Media Ownership Mayhem!

Does it really matter who owns the media? Does the ownership of media really have that much control over our lives? How does this affect us as everyday media users?

Well, to a degree, I believe it affects us. But how?

Whoever owns the media has a certain amount of control over what is shown to its audience. This affects us because what we see, hear or read is determined by the owner of that particular media form. They also have control over what is done with the media, how it is shown, when it is shown, and whether or not it is shown at all.

Take for example Fairfax and Newscorp. Together, the two news corporations, own 11 out of 12 of Australia’s capital city newspapers. It is evident from this figure that Australia’s media ownership is extremely concentrated. Fairfax and Newscorp both have a significant amount of control over our newspapers, including the information inside them. Having such a high ownership concentration considerably eliminates diversity in the media. Without diversity the issues of biased opinion, lack of variety and limited access to information can arise. This directly affects society, particularly those people who rely on newspapers as their main source of information.

The media ownership concentration in Australia is so high that it’s slightly alarming. “How is this fair?” you might ask, “is it even allowed?’. In saying that, there are actually a set of laws as a part of the Commonwealth Legislation regarding media ownership regulation in Australia. The reason the laws are put in place is to “prevent the common ownership of newspapers, television and radio broadcasting licenses that serve the same region” and to “encourage diversity in the ownership”. Even with the implementation of these laws, the media ownership still appears to be concentrated. Providing that Fairfax and Newscorp don’t own over a certain percentage of newspapers in each region, they are still by all means entitled to own 11 out of 12 of the newspapers in capital cities. It still seems very unfair to me.

In saying that, there are so many other ways to receive information these days that concentrated media ownership of newspapers isn’t that big of a problem. The technological advancements of today enable us to receive information by searching on the internet, from new applications on our phones and even on social media. So why worry about biased opinion and lack of variety in newspapers when the internet provides us with so much diversity and freedom?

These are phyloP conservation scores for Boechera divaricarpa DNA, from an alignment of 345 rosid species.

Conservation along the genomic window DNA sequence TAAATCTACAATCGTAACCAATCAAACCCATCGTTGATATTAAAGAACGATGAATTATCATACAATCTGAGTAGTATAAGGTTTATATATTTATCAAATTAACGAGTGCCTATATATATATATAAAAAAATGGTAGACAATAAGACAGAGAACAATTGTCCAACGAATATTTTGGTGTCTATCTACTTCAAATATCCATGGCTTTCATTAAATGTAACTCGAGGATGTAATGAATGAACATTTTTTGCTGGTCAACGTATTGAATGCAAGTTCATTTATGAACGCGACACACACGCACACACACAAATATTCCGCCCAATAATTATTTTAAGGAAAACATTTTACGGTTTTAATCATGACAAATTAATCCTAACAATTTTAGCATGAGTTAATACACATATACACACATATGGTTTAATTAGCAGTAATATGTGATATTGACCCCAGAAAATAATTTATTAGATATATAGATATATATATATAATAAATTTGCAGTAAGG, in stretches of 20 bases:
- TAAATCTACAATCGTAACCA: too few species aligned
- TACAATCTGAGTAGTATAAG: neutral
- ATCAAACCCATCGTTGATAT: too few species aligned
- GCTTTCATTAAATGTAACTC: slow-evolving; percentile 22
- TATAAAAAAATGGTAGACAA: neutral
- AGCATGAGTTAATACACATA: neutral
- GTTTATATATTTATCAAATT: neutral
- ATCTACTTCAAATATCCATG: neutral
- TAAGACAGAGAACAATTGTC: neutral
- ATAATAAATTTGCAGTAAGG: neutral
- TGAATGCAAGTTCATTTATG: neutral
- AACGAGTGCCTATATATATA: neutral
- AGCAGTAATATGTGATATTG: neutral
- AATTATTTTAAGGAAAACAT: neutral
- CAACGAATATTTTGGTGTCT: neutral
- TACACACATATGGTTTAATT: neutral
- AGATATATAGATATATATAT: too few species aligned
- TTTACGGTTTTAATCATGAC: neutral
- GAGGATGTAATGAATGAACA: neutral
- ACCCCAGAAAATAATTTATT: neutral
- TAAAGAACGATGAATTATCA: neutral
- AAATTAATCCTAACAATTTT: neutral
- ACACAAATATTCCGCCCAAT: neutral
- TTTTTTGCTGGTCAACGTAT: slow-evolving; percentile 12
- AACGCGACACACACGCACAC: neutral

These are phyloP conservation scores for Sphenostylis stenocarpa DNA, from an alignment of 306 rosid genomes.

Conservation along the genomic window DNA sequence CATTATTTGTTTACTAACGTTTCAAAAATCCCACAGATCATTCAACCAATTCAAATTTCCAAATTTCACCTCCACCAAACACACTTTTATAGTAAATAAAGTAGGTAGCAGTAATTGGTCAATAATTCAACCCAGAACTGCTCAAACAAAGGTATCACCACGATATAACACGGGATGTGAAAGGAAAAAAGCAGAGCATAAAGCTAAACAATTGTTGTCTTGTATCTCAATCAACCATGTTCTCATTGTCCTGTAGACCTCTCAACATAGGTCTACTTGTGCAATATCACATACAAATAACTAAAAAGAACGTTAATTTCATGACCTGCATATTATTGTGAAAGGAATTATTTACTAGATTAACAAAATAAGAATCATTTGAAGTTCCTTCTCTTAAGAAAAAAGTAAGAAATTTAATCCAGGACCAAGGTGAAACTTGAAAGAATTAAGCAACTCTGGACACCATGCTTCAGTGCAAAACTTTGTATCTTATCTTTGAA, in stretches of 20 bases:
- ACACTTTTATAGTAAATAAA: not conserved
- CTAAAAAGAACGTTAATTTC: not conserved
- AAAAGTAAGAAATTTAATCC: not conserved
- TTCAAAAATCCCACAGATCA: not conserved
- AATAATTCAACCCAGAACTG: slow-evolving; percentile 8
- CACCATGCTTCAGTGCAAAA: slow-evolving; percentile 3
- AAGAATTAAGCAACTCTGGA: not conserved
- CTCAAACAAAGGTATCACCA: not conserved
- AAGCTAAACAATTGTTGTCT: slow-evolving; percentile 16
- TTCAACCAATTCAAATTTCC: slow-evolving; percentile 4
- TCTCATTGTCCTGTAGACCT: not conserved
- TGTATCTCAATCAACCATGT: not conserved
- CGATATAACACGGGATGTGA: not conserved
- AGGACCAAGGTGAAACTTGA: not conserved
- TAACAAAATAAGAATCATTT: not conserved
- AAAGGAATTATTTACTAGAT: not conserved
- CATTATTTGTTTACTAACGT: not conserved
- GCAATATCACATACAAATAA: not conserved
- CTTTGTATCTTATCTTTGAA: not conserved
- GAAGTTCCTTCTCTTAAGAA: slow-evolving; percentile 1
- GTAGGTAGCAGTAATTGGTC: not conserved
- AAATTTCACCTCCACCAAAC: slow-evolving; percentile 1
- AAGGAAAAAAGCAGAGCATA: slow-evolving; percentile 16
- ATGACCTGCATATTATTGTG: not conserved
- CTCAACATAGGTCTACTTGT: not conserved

Despite concentration of media ownership causing biased opinion, lack of variety and limited access to information, there are many other ways to gain information from other sources. Even though media ownership of newspapers does affect us, the internet provides us with a whole new way of obtaining important information. So should we really be worrying about just one form of media?

The choice is yours.

– Sophie

References:

Commonwealth of Australia 2006, Media Ownership Regulation in Australia, Parliament of Australia, viewed 29 March 2015
<www.aph.gov.au/About_Parliament/Parliamentary_Departments/Parliamentary_Library/Publications_Archive/archive/mediaregulation>

Fairfax Media 2015, Fairfax Media Network, Fairfax, viewed 28 March 2015
<www.fairfax.com.au/network-map.aspx>

News Limited 2015, News Corp Australia, News Limited, viewed 28 March 2015
<www.newscorpaustralia.com>

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4 thoughts on “Media Ownership Mayhem!

  1. I enjoyed the way that you highlighted the huge amount of concentration the Australian media has at this current time and used clear examples of this. I was very aware that our media is somewhat corrupt, but had no idea that it is two media moguls running the show. I do agree with you that it is very unfair, however as you pointed out there are many other ways to obtain your information that concentrated media isn’t too much of a problem. It was seen that a campaign by NewsStand found 61% of Australian people agreed a “public inquiry into the Australian media is necessary so the public can better understand the relationship between politicians, corporations and media outlets” which is above half of the population. I think that if you are engaged and educated in a story, you will filter around various sources yourself, and come to your own evaluations of a story. The Internet opens us up to a wealth of knowledge in which we can question the major news corporations and not just believe the first headline that we see. I try to engage in my own filtering and obtain a level playing field by reading the Daily Telegraph (Newscorp) and the Sydney Morning Herald (Fairfax) as well as Al Jazeera, ABC news and social media content. Although people should very much be aware of media ownership, hopefully the general public can help in not making this so much of an issue.

    I really enjoyed reading your post!

    Liked by 1 person

  2. Very interesting to learn that between Fairfax and News Corp they own 11 out of 12 capital city newspapers. I also like how mentioned the internet as an alternative to older forms of media like newspapers as I personally perhaps regretfully, never read newspapers and instead use the internet for basically everything. The issue of bias in the media is also very important and currently the only way to turn and fight it seems to be through government legislation which was unsuccessful to create diversity in media ownerships previously, however, reforms to the current laws may happen soon as Malcolm Turnbull has proposed changes to further limit the amount of media forms one person can own and would increase restrictions on metropolitan networks merging with regional affiliates. You can read more about it here: http://www.thenewspaperworks.com.au/mooted-media-law-changes-rest-with-pm/

    Liked by 1 person

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